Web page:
God has assuredly promised his grace to the humble, that is, to those who lament and despair of themselves.--Bondage of the Will, in LW, 33:61-62
But no man can be thoroughly humbled until he knows that his salvation is utterly beyond his own powers, devices, endeavors, will, and works, and depends entirely on the choice, will, and work of another, namely, of God alone.
For as long as he is persuaded that he himself can do even the least thing toward his salvation, he retains some self-confidence and does not altogether despair of himself, and therefore he is not humbled before God, but presumes that there is--or at least hopes or desires that there may be--some place, time, and work for him, by which he may at length attain to salvation. But when a man has no doubt that everything depends on the will of God, then he completely despairs of himself and chooses nothing for himself, but waits for God to work; then he has come close to grace.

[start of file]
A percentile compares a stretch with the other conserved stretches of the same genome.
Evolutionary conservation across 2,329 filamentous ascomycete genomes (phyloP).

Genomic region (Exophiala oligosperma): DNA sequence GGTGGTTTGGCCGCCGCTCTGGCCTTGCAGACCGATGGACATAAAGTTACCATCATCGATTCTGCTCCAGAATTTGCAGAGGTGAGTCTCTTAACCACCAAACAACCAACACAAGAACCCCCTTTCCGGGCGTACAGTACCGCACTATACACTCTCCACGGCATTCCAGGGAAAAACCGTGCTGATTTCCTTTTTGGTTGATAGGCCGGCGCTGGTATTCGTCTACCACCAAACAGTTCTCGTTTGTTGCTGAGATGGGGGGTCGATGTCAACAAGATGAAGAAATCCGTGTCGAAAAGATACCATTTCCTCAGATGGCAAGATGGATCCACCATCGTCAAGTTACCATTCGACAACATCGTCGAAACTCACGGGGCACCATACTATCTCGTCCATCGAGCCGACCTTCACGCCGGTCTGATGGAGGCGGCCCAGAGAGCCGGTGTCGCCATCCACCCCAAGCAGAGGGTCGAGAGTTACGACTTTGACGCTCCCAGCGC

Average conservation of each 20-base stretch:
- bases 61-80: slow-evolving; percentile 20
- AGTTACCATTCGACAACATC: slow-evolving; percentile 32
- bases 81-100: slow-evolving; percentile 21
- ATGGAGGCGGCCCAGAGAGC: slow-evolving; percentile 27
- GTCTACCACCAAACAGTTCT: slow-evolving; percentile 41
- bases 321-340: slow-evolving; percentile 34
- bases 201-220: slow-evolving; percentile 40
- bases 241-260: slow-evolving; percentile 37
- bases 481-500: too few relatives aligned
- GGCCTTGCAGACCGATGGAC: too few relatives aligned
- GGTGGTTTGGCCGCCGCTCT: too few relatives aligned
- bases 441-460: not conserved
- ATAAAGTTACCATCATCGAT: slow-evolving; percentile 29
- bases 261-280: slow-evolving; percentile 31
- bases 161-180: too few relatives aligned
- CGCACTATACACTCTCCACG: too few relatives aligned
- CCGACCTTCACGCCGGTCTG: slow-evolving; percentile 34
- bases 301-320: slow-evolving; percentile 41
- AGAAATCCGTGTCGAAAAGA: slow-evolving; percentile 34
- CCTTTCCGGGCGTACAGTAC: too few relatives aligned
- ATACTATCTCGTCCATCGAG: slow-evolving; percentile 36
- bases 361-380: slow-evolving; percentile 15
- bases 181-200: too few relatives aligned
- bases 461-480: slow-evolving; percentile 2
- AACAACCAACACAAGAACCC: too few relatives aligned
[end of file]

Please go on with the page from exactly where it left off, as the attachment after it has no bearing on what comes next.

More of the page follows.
The doctrine of divine sovereignty and the gospel are not unrelated.